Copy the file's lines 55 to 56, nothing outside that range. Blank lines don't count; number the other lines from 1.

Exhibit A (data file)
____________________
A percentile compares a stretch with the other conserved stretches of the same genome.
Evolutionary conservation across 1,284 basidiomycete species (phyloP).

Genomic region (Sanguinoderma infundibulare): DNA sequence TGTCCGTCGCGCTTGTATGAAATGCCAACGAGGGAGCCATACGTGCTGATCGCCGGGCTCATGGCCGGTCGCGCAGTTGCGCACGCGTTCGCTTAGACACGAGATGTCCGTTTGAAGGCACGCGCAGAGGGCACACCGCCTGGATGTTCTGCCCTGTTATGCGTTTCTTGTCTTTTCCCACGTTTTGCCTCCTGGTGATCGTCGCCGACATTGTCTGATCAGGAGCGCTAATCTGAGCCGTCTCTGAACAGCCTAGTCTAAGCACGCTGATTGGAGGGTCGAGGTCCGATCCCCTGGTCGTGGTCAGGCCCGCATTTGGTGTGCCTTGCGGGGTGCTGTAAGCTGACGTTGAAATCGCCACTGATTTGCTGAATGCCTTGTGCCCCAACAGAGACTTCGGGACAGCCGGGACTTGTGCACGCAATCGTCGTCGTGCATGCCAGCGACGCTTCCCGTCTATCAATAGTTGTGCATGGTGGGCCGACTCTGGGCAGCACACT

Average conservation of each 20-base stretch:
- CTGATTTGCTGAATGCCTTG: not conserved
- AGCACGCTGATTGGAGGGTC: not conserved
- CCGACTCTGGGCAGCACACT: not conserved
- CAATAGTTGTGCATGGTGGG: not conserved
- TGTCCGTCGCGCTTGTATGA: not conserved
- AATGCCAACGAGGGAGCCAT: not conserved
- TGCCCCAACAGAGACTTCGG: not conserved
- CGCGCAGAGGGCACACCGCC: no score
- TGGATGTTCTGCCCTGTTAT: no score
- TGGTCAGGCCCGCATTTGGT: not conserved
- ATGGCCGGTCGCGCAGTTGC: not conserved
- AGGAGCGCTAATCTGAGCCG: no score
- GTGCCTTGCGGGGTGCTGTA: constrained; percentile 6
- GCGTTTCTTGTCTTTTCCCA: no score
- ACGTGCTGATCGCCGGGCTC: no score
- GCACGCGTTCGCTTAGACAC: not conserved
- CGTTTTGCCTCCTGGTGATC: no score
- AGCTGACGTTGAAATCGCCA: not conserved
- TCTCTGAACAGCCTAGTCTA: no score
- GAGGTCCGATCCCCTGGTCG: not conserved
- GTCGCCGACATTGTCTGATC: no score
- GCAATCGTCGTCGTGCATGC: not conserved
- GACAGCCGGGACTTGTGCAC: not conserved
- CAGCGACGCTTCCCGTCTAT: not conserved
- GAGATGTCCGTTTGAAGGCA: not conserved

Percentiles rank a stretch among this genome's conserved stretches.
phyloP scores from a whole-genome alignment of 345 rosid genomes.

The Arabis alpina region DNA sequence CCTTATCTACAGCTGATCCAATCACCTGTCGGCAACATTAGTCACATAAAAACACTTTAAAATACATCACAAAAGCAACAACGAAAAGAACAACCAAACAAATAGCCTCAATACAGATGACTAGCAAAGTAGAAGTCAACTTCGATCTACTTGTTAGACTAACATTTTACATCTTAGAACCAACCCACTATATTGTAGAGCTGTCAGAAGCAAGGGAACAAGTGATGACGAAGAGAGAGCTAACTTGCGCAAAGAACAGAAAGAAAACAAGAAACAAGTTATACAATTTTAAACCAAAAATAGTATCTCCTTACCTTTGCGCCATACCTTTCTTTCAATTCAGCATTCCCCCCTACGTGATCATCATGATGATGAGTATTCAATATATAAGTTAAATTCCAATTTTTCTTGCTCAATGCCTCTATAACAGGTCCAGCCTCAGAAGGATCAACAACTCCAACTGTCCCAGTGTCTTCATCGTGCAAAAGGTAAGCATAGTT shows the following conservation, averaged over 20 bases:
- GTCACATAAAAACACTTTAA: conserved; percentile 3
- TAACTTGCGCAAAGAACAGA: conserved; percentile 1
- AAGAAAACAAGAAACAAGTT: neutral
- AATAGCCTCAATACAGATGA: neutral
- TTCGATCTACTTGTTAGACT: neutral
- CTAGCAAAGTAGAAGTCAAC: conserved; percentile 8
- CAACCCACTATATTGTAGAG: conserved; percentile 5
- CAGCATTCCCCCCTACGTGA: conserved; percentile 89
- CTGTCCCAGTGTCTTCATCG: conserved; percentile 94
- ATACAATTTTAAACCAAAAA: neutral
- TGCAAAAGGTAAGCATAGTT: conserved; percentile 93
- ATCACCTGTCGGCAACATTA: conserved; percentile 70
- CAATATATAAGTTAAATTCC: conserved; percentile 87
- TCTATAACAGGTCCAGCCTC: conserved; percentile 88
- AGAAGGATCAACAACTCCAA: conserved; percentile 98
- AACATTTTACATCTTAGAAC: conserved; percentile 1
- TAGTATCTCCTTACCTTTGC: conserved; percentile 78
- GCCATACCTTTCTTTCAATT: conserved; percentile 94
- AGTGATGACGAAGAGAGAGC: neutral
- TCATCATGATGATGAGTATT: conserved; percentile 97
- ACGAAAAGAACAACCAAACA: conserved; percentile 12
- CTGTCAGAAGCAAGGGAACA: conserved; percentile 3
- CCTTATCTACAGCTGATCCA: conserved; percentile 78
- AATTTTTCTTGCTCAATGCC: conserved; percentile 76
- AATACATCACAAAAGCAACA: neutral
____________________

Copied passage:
- CCTTATCTACAGCTGATCCA: conserved; percentile 78
- AATTTTTCTTGCTCAATGCC: conserved; percentile 76